I Don’t Think “Accountability” Means What Obama Thinks It Does
I want to take this opportunity to speak directly to those of you who oppose my decision to support the FISA compromise.
This was not an easy call for me. I know that the FISA bill that passed the House is far from perfect. I wouldn’t have drafted the legislation like this, and it does not resolve all of the concerns that we have about President Bush’s abuse of executive power. It grants retroactive immunity to telecommunications companies that may have violated the law by cooperating with the Bush Administration’s program of warrantless wiretapping. This potentially weakens the deterrent effect of the law and removes an important tool for the American people to demand accountability for past abuses. That’s why I support striking Title II from the bill, and will work with Chris Dodd, Jeff Bingaman and others in an effort to remove this provision in the Senate.
But I also believe that the compromise bill is far better than the Protect America Act that I voted against last year. The exclusivity provision makes it clear to any President or telecommunications company that no law supersedes the authority of the FISA court. In a dangerous world, government must have the authority to collect the intelligence we need to protect the American people. But in a free society, that authority cannot be unlimited. As I’ve said many times, an independent monitor must watch the watchers to prevent abuses and to protect the civil liberties of the American people. This compromise law assures that the FISA court has that responsibility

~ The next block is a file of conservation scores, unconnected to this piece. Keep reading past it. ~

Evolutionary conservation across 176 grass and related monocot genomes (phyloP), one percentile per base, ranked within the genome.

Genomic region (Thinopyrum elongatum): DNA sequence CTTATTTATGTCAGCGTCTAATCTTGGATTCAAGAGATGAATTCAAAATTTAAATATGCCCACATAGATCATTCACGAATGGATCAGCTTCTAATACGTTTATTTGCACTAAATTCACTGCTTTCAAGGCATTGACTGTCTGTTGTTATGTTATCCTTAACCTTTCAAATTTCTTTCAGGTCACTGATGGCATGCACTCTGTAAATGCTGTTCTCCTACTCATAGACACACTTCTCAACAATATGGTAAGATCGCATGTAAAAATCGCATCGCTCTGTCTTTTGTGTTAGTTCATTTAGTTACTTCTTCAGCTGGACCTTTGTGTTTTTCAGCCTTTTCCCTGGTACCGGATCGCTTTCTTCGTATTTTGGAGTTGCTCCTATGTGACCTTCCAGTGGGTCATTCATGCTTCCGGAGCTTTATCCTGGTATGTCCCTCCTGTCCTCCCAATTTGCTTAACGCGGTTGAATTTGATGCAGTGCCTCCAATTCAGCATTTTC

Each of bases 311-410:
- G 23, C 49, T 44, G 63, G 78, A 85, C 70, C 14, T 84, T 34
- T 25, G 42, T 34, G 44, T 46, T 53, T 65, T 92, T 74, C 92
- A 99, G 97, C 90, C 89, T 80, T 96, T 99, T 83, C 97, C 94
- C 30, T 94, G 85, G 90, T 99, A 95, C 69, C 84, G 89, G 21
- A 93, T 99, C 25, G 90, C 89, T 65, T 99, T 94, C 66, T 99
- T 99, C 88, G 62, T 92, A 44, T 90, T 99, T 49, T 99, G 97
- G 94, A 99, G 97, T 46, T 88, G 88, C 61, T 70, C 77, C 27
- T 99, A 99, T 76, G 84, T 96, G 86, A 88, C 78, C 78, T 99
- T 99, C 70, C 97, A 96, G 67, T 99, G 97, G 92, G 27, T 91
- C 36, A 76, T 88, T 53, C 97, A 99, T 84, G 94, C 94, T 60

The Inspectors General report also provides a real mechanism for accountability and should not be discounted. It will allow a close look at past misconduct without hurdles that would exist in federal court because of classification issues. The recent investigation uncovering the illegal politicization of Justice Department hiring sets a strong example of the accountability that can come from a tough and thorough IG report.
The ability to monitor and track individuals who want to attack the United States is a vital counter-terrorism tool, and I’m persuaded that it is necessary to keep the American people safe — particularly since certain electronic surveillance orders will begin to expire later this summer. Given the choice between voting for an improved yet imperfect bill, and losing important surveillance tools, I’ve chosen to support the current compromise. I do so with the firm intention — once I’m sworn in as President — to have my Attorney General conduct a comprehensive review of all our surveillance programs, and to make further recommendations on any steps needed to preserve civil liberties and to prevent executive branch abuse in the future.
Now, I understand why some of you feel differently about the current bill, and I’m happy to take my lumps on this side and elsewhere. For the truth is that your organizing, your activism and your passion is an important reason why this bill is better than previous versions. No tool has been more important in focusing peoples’ attention on the abuses of executive power in this Administration than the active and sustained engagement of American citizens. That holds true — not just on wiretapping, but on a range of issues where Washington has let the American people down.